He laughed and moved off as our eyes met: he'd almost been caught in the act. I was not so soft a target as they presumed. I had, after all, spent that morning discussing the rise in shop crime at Christmas with the experts - and had them to thank for hiding my purse at the bottom of my bag.
Unfortunately, there is nothing exceptional about this experience. Christmas is notorious as the best time to steal from shops and shoppers.
"There's a dramatic increase in theft at Christmas. Stores are busier, there are more temporary workers who are less well trained in how to spot thieves, the shops are fuller and staff more tied up," explained Phil Edwards, seconded from Dixons to the Home Office as business adviser to the Crime Prevention Unit.
For, as the ranks of genuine shoppers swell, so do those of the shopping underworld, many of them perfecting their light-fingered lifts long before the average shopper might expect. "Thieves take the old phrase 'shopping early for Christmas' very seriously," says Bob Goslin, group security controller at W H Smith and a former police officer. "They start at the end of October so they can sell goods on for Christmas. The increase is significant in retail and other types of crime. There's more opportunity to pass on goods and therefore the problems increase."
But retailers and police do not have an image of a typical thief in mind: it really can be anyone. They might be working in groups or alone; be young, old or middle-aged; male or female; well dressed or scruffy, as another security chief, Stuart Campbell of Selfridges, is keen to point out. "It's across the whole spectrum. We even have experience of a 'family' with a child in a pushchair. The child isn't stealing, but is a method of providing cover. The adult puts something in a bag on the pushchair and transfers it to the pillow under the child."
The idea of children being used to steal their own Christmas presents may seem abhorrent, but Fagins, it would seem, are as commonplace today as they were in Dickensian times. As laws on juvenile crime make it impossible to prosecute children under 12, so unscrupulous or impoverished parents can take advantage. "Sure, kids steal their own Christmas presents from the age of eight upwards," says Mr Goslin. "And some of the younger ones are clearly used by their parents because they can't be prosecuted."
Christmas is an open invitation to people to steal, as stores are stocked high with luxurious looking goodies, temptingly displayed. While this works effectively in stimulating our spending buds, it rubs in the fact not everyone can afford what they'd like. That's how professional thieves can drum up such a roaring trade each year.
"Professionals steal because other people want to buy Christmas presents cheaper," added Mr Goslin. "They sell them on and even steal to order. What happens is someone in the pub will say 'Can you get me a radio or a high value pen? The thief will bring it in the next night." Car boot sales are another popular outlet for the pros.
Professional thieves can make a hefty profit, as they think nothing of walking out of a shop with 20 or 30 items. Sometimes, they go to the trouble of dressing up as staff members. Overcoats are stuffed with goods, empty shopping bags crammed with items, bags lined with tinfoil to stop electronic tagging systems from activating. In one up-market shop, the shop assistant turned his back to discover a whole table of silk/cashmere scarves wiped clean away: they turned up later in a black bin liner out the back, disguised as rubbish for an evening pick-up.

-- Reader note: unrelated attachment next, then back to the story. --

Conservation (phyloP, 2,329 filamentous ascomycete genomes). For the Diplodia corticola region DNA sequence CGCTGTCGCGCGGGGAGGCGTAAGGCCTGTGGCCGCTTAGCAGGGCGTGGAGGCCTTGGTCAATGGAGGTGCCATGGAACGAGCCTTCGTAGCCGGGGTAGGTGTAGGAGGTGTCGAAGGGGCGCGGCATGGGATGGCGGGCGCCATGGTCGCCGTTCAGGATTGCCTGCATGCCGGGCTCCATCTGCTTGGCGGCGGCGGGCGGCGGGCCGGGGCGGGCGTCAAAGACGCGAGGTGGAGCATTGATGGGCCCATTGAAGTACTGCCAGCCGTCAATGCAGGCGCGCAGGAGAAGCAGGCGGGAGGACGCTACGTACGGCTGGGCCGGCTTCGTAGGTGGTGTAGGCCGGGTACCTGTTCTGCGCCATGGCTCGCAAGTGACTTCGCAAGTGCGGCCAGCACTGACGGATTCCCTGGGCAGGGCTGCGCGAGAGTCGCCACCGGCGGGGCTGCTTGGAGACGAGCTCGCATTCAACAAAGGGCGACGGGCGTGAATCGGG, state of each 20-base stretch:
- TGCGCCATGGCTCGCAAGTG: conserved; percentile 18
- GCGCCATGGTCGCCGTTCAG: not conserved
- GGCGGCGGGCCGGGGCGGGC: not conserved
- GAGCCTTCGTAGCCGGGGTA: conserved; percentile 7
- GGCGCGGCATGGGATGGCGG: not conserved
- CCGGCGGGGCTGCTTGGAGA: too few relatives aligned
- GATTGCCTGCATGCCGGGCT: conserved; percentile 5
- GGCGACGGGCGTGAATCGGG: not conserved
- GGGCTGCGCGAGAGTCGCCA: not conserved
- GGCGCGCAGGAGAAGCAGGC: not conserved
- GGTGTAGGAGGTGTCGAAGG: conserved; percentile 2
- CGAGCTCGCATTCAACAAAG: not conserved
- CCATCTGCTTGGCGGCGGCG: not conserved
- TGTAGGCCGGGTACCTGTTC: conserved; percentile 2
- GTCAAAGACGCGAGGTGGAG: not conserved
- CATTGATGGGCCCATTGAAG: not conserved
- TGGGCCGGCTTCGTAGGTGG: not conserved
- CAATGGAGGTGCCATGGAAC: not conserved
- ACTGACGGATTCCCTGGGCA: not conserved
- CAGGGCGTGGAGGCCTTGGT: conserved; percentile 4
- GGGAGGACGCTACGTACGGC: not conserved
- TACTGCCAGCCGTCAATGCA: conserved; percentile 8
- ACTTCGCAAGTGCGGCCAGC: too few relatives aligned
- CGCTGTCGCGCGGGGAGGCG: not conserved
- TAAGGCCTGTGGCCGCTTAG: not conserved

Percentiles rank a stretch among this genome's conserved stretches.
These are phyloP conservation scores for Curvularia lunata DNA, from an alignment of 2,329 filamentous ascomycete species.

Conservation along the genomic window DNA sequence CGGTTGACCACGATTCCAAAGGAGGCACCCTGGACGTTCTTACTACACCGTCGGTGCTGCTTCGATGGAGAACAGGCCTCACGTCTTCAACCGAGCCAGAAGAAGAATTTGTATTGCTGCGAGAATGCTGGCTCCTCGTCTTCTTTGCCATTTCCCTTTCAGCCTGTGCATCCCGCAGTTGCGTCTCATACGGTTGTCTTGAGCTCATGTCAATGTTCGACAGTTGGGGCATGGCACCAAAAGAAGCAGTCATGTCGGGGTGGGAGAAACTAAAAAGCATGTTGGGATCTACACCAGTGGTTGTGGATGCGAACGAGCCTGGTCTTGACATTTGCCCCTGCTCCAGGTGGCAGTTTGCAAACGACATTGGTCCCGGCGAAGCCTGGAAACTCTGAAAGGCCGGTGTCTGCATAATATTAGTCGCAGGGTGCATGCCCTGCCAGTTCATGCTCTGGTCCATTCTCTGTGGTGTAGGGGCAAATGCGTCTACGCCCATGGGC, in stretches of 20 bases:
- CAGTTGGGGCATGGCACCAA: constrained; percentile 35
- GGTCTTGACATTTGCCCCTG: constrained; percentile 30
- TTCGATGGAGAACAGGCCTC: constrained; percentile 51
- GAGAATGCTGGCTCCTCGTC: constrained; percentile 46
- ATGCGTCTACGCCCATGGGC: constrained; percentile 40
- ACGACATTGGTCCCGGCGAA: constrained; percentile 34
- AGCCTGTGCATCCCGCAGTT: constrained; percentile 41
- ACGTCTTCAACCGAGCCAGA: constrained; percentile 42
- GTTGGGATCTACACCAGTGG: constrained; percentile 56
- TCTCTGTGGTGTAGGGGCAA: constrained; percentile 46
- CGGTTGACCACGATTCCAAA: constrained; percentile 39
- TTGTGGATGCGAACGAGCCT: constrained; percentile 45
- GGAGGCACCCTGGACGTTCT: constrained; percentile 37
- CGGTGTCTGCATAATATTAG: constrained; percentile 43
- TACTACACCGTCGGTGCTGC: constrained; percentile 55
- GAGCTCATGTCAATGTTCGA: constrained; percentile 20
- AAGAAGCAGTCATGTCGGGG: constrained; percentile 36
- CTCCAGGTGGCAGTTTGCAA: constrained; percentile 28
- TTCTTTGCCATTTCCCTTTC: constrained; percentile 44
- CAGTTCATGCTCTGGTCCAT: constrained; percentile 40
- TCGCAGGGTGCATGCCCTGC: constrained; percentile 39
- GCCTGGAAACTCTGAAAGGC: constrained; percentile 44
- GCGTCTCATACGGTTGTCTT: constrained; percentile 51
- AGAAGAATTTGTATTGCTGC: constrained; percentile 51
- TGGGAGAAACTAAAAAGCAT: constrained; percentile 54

Electrical goods and clothes are popular items for the light fingered. But, according to research released this week by the Home Office, not quite as desirable as food, alcohol and tobacco.
But, they are not all taken by shop-theft specialists. Yuletide brings out another breed: normal shoppers who would never consider themselves criminals. Suddenly, as the lights twinkle and their arms ache under the weight of carrier bags, they snap.
"It may be frustration in attracting a shop assistant in order to pay," says Mr Campbell."Some people may walk out of the shop, but some will steal. My personal view is that opportunist crime rises in this season so we try to ensure that we have sufficient staff to cater for that."
Others might do it for the kick. Whatever their motivation, naughty novices, unlike their professional counterparts, want small, easily concealable goods such as accessories, leather goods and gloves. And they often don't consider the consequences. "There's a misconception that unless they leave the store, they can't be arrested and prosecuted," says Mr Campbell. "That's totally wrong. We will arrest and prosecute if we can show sufficient evidence."
And, with a growing number of CCTV cameras, exit bleepers and uniformed and plain-clothed security guards, getting away with a casual theft may not be as easy as it looks. Or at least that's the message both stores and police are trying to get across with measures such as opening special mobile police units in shopping centres or main high streets and organising phone-rounds when a notorious thief is spotted.
Whatever the measures, crime costs stores pounds 2.7bn each year, including pounds 580m on security devices, according to the British Retail Consortium. In consumer terms, that's pounds 120 extra on the family shopping bill each year.
At the end of the day, the honest consumer loses all ways round: handbags, purses, and increased prices of goods. It's almost enough to send you down to the car boot sale.